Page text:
Yeah...but does Berts decline coincide with the incident? If so, it's really hard to hold that against him. When they were together, the Naslund, Bertuzzi, Morrison line was the best in the league and it wasn't because of Morrison and Naslund didn't do it alone.
His 3rd and 4th best seasons were '04 and '06. The issue is that he didn't have much of a track record before or after the incident, just 2 seasons of elite play.
He was playing like crap before the incident. He got a big new contract and after the league started calling him for everything, including his push-off move in the paint on the PP that was unstoppable, he seemed to think he was a pure skill player and stopped doing what made him so successful the previous two years. He wasn't driving to the net, or laying guys out on the forecheck to take the puck. Instead he was trying to stick handle around everyone, or make ridiculous drop passes to no one. He was a lazy, turnover machine in 03-04, who was being carried by Naslund before the hit by Moore. Up to that point, Naslund led the league in scoring with 30 goals and 68 points in 59 games, while Bertuzzi was only 19th in league scoring with 16 goals and 51 points in 60 games, which were flattering numbers for him.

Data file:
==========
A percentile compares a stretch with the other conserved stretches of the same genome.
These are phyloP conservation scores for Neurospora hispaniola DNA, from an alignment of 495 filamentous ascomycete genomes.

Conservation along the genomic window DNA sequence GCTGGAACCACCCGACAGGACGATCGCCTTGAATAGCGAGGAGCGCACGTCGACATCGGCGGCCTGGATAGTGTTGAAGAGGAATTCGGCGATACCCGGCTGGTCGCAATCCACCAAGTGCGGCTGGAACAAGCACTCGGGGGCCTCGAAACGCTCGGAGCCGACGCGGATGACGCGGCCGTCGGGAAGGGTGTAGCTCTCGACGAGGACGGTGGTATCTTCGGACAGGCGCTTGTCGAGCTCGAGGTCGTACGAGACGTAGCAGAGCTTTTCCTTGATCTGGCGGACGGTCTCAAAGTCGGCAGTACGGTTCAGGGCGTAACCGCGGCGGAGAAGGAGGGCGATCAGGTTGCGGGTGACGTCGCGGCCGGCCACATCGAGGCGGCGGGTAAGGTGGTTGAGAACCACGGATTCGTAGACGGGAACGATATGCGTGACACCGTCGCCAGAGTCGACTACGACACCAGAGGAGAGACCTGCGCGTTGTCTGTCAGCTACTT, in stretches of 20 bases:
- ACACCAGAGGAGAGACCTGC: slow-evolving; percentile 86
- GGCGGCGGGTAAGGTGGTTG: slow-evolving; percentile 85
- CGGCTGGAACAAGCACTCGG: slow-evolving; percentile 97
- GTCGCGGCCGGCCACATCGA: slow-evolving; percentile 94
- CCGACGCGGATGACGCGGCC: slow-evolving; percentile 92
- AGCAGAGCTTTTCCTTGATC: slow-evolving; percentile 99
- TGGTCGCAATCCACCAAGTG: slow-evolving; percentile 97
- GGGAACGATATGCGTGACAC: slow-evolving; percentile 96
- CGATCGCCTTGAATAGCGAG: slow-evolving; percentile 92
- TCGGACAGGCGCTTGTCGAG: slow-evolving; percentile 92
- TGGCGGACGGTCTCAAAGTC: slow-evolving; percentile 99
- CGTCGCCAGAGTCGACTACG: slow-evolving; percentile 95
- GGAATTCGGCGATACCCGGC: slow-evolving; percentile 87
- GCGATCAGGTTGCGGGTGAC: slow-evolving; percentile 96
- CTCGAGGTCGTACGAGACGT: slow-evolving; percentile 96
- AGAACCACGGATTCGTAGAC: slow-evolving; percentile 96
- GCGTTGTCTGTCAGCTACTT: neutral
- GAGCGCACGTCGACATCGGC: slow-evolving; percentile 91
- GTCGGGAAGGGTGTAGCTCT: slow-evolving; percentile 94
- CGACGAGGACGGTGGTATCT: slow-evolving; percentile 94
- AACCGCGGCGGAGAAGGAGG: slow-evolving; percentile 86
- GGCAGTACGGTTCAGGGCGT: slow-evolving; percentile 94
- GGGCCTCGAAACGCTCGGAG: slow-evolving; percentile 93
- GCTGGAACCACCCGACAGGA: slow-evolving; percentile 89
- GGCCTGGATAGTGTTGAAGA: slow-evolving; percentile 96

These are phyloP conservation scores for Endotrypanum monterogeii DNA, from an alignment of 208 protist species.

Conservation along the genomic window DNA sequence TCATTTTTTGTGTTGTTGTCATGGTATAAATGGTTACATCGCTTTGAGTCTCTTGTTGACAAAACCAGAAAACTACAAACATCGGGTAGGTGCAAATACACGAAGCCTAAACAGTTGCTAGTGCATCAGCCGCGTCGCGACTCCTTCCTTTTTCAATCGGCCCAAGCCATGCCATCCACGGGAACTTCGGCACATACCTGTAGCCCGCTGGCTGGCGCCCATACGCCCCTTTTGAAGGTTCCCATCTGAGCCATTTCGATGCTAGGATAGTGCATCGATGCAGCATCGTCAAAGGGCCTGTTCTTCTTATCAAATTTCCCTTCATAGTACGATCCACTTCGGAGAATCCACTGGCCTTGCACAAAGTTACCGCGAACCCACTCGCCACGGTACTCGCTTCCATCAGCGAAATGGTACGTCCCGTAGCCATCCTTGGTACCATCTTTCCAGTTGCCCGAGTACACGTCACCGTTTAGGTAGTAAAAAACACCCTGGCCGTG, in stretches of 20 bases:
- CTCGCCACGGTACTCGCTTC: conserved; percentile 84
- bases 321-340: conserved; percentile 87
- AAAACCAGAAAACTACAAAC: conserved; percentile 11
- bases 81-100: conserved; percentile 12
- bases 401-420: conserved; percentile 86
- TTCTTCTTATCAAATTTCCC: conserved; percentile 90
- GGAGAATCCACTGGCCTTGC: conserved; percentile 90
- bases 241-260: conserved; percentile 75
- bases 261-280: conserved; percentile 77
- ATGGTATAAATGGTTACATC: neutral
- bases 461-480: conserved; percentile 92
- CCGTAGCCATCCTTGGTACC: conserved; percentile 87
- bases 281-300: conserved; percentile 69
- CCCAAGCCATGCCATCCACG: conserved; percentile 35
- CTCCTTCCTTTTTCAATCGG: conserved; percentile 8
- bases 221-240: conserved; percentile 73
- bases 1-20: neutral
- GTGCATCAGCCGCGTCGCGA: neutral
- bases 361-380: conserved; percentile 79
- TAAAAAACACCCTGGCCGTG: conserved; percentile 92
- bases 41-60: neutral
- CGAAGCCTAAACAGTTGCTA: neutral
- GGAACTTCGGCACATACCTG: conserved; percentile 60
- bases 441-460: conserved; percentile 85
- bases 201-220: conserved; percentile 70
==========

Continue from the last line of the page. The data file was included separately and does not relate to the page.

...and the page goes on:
Regardless...in the corners and in front of the net, who would you rather have? Bert and Zetterberg or Alfie and Elias? The speed of the second two might be a factor, but it's not like Bert and Zetterberg didn't play with and against fast players. But essentially I think it all comes down to a factor that the stats can't tell us and that is chemistry. I think the second line seems to mesh better than the first, but if I am wrong, then the first line would be more successful.
Regardless...his line is winning this poll and I highly doubt it's because people think that Zetterberg and Sundin and just way better than Modano, Alfie and Elias.
Close ass poll.
There was a very short time where Bertuzzi played like an all time power forward. If his peak is distilled into this very short period, you have a guy that might actually be better than anyone else on both trios.
I also love Zetterberg's two way peak, so that's why I picked them.
Could go either way.